Kashimura, J.; Hara, T. and Nakajinma, Y. 1993. Effects of isomaltulose-based oligomers on the human intestinal environment. Nihon Eiyo Shokuryo Gakkaishi 46(2):117-122.

Kashimura, J.; Nakajima, Y.; Benno, Y.; Endo, K.; Mitsuoka, T. 1989. Effects of palatinose and its condensate intake on human faecal microflora. Bifidobact Microflora 8(1):45-50.

Kashimura, J.; Nakajima, Y.; Benno, Y.; Misuoka, T. 1990. Comparison of faecal microflora among subjects given palatinose and its condensates. Nihon Eiyo Shokuryo Gakkaishi 43(3):175-180

Kawai, K.; Okuda, Y.; Yamashita, K. 1985. Changes in blood glucose and insulin after an oral palatinose administration in normal s ubjects. Endocrino l Jpn 32(6):933-936.

Kawai, K.; Yoshikawa, H.; Murayama, Y.; Okuda, Y.; Yamashita, K. 1989. Usefulness of palatinose as a caloric sweetener for diabetic patients.Horm Metab Res 21:338-340.

Lina, B.A.R.; Jonker, D.; Kozianowski, G. 2002.Isomaltulose (Palatinose®): A review of biological and toxicological studies. Food Chem Toxicol 40(10):1375-1381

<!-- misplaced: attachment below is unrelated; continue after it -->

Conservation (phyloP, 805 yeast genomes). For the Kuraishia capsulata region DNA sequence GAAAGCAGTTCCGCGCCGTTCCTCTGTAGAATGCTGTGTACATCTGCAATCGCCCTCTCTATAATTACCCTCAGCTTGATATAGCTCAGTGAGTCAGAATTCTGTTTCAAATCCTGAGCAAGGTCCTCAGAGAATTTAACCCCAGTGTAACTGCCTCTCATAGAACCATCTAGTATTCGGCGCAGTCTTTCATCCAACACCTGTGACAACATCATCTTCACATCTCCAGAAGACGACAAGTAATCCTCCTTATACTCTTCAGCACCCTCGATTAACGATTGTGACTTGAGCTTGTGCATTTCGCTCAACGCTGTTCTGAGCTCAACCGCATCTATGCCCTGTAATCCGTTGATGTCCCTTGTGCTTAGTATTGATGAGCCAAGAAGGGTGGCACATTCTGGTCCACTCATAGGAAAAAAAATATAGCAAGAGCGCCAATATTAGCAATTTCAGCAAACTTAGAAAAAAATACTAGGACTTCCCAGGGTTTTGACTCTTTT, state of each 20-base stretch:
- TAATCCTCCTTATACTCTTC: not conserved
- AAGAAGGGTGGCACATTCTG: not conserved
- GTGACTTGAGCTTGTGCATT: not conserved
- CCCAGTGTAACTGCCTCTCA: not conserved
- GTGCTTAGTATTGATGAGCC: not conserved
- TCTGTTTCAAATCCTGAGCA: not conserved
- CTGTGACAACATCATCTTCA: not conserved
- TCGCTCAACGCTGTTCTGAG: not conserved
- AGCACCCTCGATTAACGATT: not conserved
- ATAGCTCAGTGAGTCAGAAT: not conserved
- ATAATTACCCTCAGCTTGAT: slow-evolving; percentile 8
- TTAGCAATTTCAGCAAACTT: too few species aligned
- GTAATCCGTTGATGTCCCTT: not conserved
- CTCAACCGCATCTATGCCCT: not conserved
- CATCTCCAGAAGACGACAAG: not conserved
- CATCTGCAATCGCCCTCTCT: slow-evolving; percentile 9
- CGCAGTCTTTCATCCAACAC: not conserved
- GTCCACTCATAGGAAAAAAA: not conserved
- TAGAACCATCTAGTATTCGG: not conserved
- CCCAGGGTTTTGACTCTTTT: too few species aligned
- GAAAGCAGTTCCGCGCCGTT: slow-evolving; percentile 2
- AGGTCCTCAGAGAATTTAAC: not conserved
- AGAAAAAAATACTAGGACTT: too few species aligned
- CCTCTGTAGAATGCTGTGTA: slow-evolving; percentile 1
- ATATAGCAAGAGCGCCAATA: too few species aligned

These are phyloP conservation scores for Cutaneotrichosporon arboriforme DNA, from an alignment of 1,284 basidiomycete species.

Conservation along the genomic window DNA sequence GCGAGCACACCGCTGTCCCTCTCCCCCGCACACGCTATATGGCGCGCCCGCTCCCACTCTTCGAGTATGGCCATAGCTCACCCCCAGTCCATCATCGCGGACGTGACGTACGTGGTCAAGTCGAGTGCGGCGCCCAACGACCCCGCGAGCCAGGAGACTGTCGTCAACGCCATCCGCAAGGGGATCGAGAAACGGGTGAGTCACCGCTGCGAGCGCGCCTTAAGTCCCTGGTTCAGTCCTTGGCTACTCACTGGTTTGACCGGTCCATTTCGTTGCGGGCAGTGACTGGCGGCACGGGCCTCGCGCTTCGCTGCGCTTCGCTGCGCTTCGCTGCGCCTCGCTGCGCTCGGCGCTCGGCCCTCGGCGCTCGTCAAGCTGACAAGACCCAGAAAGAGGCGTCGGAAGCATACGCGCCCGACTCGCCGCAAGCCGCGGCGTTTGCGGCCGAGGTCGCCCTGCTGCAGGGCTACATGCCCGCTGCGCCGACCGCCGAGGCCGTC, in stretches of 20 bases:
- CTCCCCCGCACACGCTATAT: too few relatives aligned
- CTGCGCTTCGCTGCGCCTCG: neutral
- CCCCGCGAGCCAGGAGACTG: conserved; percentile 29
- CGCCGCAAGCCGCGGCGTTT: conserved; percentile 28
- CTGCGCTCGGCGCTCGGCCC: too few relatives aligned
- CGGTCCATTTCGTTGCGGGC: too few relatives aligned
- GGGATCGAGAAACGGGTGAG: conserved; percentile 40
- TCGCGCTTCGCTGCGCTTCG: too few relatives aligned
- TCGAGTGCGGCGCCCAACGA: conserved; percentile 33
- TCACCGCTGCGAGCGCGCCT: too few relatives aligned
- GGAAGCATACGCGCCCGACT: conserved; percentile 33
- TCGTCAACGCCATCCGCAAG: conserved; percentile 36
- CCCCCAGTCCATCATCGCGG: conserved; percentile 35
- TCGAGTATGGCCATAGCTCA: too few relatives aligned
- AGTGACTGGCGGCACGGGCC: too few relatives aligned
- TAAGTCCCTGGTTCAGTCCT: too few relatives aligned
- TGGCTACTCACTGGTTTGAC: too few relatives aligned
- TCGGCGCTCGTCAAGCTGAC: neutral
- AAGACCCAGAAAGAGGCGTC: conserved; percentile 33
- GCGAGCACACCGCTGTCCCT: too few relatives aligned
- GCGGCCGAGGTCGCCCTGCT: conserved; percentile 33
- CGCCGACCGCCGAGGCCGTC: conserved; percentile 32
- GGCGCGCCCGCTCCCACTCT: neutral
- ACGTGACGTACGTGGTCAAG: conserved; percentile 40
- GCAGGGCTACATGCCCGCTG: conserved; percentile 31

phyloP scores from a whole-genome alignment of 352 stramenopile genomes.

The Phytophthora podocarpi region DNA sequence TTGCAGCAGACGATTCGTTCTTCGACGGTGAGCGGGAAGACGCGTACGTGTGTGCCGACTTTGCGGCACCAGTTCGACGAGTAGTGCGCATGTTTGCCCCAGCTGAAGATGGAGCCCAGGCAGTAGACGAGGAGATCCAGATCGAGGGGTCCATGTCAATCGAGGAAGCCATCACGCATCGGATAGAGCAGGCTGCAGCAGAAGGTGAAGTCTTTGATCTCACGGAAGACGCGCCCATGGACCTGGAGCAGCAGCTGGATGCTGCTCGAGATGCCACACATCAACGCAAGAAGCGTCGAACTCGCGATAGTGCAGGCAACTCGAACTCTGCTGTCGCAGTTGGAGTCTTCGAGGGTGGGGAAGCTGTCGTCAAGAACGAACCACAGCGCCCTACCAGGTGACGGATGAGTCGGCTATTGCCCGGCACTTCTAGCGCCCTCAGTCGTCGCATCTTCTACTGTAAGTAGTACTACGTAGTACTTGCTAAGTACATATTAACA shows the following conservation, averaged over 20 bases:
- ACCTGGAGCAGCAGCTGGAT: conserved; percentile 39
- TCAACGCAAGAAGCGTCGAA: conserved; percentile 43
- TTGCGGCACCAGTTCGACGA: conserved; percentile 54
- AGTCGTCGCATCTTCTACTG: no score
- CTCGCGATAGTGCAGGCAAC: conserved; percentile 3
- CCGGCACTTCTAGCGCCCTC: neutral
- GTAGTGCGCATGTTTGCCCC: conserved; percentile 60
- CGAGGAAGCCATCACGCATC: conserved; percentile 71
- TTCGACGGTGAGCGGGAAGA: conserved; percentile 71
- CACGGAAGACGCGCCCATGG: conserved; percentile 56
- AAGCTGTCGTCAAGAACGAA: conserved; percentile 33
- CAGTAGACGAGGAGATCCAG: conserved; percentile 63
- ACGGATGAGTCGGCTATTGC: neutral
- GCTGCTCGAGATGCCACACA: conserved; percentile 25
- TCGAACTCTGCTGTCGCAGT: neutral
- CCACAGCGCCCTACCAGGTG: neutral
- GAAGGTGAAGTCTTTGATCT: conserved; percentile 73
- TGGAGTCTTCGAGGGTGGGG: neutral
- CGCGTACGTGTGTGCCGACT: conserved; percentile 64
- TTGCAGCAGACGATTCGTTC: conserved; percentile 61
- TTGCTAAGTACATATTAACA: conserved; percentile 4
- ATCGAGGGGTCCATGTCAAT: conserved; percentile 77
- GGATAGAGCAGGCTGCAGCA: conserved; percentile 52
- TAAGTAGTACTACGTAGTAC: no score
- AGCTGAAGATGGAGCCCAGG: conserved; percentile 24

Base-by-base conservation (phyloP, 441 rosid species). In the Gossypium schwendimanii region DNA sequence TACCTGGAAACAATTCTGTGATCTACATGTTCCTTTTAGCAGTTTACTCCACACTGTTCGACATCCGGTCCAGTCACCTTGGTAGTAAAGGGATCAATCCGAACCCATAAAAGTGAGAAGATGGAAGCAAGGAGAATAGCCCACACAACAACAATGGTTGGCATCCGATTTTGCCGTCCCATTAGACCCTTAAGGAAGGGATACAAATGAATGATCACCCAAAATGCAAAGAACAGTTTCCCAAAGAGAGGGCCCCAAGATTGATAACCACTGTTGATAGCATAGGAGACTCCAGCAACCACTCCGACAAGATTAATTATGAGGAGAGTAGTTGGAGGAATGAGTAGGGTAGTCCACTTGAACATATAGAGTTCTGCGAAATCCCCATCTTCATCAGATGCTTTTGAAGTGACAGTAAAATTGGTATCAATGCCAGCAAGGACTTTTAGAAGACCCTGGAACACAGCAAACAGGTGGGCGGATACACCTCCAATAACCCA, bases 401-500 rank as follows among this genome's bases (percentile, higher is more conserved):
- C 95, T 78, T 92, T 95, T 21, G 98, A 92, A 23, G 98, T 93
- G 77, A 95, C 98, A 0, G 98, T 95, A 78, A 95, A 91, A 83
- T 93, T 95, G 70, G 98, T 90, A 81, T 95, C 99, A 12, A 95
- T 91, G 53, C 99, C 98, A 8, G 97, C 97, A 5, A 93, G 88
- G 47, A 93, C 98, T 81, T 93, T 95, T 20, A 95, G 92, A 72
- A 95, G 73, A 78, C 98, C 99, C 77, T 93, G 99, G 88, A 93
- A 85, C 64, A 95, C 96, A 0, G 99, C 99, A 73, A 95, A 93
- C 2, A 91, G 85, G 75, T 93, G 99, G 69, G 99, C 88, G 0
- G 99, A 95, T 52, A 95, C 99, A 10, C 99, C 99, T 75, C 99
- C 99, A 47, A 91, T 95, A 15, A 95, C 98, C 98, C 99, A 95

MacDonald, I.; Daniel, J.W. 1983. The bioavailability of isomaltulose in man and rat. Nutr Rep Int 28(5):1083-1090.

Shin Mitsui Sugar Co., 2003. Cerestar. 2003. [Private Communication RE: Isomaltulose: Comparison of the Specifications and Production Methods of Cerestar, Südzucker and Shin Mitsui Sugar Co.]. Cerestar, a Cargill Company; Belgium.

Spengler, M.; Sommerauer, B. 1989. Toleranz und Akzeptans von Isomaltulose (Palatinose®) im Vergleich zu Saccharose bei 12-Wüchiger Oraler Gabe von Aufsteigenden Dosen (12 - 48 g) am Gesunden Probanden. Isomaltulose-Studie Nr. 101, Bayer Bericht Nr. 17792 (P) vom 7.3.1989. Cited In: Lina et al., 2002.

Würsch, P. 1991. Metabolism and tolerance of sugarless sweeteners. In: Rugg-Gunn, A.J.(Ed.). Sugarless: The Way Forward. Else vier Applied Science; New York, pp. 32-51.